Home > Regular Features > Weekend reflections

Weekend reflections

October 11th, 2008

It’s time (a bit late again) for weekend reflections, which makes space for longer than usual comments on any topic. As always, civilised discussion and no coarse language.

Categories: Regular Features Tags:
  1. gthorpe
    October 11th, 2008 at 16:23 | #1

    predictions – djia down to 4000, recover and stabilize on 5000.
    The question is – short & sweet or long & bitter?

  2. Hermit
    October 11th, 2008 at 17:03 | #2

    Here’s an interesting idea: world income has peaked in the sense total goods and services will never recapture 2008 levels. Of course some will say it doesn’t matter since there are more cures for cancer or flush toilets installed. Maybe the Malthusians were right just the mechanism was a surprise.

  3. philip travers
    October 11th, 2008 at 17:22 | #3

    Some rain here today,unlike the Murray lakes,I would suggest! As much as it is pleasing to see the new GG show an interest in such matters,her role doesn’t suggest a great influence,unless she herself is influential in a manner of her own character rather than Office.And there is no indication the GG gets a general conversation about matters with the PM. as a matter of course,in terms of even regulation making!So I wonder why it is The Greens think ,her highly publicised trip means a possible change in direction by the ALP!? The answer really in the longer term,requires using sea water that has been filtered,by as many passive means as possibly then aerating it with compressed and cold air.The startling thing for me ,in all this,is the either this or that,of the various Parties all being right and wrong at the same time,more like a exercise in “I am more reasonable than you”, which, is a continuation of attitudes already present in the management of the Murray-Darling.Even the buying back of fresh water along the rivers,is sort of a silly priority,in that it is short term costly and doesn’t change the circumstances that greatly,and it is more than likely the more efficient and dynamic growers have been well and truly hurt by now,and could of exited.Whereas, if you are impressed by the transactional matter of buying water for water means,that is where you will stay.There seems to be a reluctance to take the experimental mode,based on the scientific criteria ,at hand,and translate it by environmental engineering,trying to meet the ecological dynamics.Its strange,very strange to me,endless awards for environmental solutions involving engineering,have generally raised the expectations of softer impacts on the continent island of Australia,and even a newspaper from South Australia ,which emphasized matter of all this presenting award winners was nationally distributed.But every year,the Lakes and the rivers ,a Major part of our living industrial culture, seems to get the mean treatment re the potential for environmental engineering solutions.I think the burn-out here is essentially political,which includes the Greens.Because ,after all, if the engineering solutions were trying their utmost to be ecologically derived and,permanently under the supervision of eco-scientists,what would be the matte!? From time to time an idea is put forward to insure either rivers,or parts of rivers have larger flows,how odd it is the Murray for example,hasn’t really won this interest.Either upstream by attempts to increase flow from peak snow melt,or down stream from the Lakes back up as far as possible,and if possible includes the number one priority for ocean and all its inhabitants as well as the Murray itself! Then the Darling! Its ludicrous ,how one particular place Cubby Station an artificial water body whose main purpose has been cotton growing has controlled outcomes even for Queensland farms.Without one person in the research areas tackling the problem, does cotton at the Cubby have to be grown like it has,and then need this massive amount of water!?I’ll bet if you look that question hasn’t been looked at,thus even the Cubby Station scenario has just been another excuse for State Rights and blame games as a diversionary tactic,whilst ,everyone rubs their hands with glee of the money almost extorted from growers and the public at large.The whole Management system needs a good boot up the ,coarse language- plan B,and only then will the solutions take place,the rest is trophisms.Your trophy or mine!? So add another paid servant to the dithering,the GG,and now her trophy of perpetuation!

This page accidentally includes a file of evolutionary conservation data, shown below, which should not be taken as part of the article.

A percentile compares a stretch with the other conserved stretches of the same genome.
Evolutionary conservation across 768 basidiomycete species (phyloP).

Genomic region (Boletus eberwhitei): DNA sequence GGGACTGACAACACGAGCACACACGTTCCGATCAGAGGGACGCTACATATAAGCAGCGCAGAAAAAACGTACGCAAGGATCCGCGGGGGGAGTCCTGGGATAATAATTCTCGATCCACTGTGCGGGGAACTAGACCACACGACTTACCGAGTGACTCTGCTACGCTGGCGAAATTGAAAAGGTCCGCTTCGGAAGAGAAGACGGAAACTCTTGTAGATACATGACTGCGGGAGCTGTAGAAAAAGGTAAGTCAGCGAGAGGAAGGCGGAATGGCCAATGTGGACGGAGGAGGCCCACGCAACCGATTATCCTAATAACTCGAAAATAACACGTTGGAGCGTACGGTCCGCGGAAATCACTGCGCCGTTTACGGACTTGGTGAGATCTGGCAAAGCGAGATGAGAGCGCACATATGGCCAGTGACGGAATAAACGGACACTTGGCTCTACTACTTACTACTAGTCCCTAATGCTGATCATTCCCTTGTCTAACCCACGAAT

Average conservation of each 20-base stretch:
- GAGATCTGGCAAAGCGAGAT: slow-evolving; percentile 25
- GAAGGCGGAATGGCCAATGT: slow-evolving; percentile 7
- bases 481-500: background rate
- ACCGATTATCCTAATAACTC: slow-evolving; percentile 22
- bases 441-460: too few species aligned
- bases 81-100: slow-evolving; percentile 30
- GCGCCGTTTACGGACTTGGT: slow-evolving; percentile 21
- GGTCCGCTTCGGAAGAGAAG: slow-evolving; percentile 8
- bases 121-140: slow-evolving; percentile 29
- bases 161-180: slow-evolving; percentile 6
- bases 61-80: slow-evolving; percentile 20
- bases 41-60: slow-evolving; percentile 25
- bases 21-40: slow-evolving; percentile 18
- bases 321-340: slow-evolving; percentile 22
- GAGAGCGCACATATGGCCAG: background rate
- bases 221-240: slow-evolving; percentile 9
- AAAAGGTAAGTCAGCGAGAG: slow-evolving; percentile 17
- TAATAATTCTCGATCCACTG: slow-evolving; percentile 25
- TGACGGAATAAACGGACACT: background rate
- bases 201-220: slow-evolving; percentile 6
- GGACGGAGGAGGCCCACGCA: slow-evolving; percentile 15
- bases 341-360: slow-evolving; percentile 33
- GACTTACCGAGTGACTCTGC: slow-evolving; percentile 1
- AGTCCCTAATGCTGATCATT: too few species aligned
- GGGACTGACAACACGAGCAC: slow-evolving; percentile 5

4. paulus
    October 11th, 2008 at 17:58 | #4

    It seems that what we have at present is a crisis of distrust between the banks, who are afraid to lend to each other.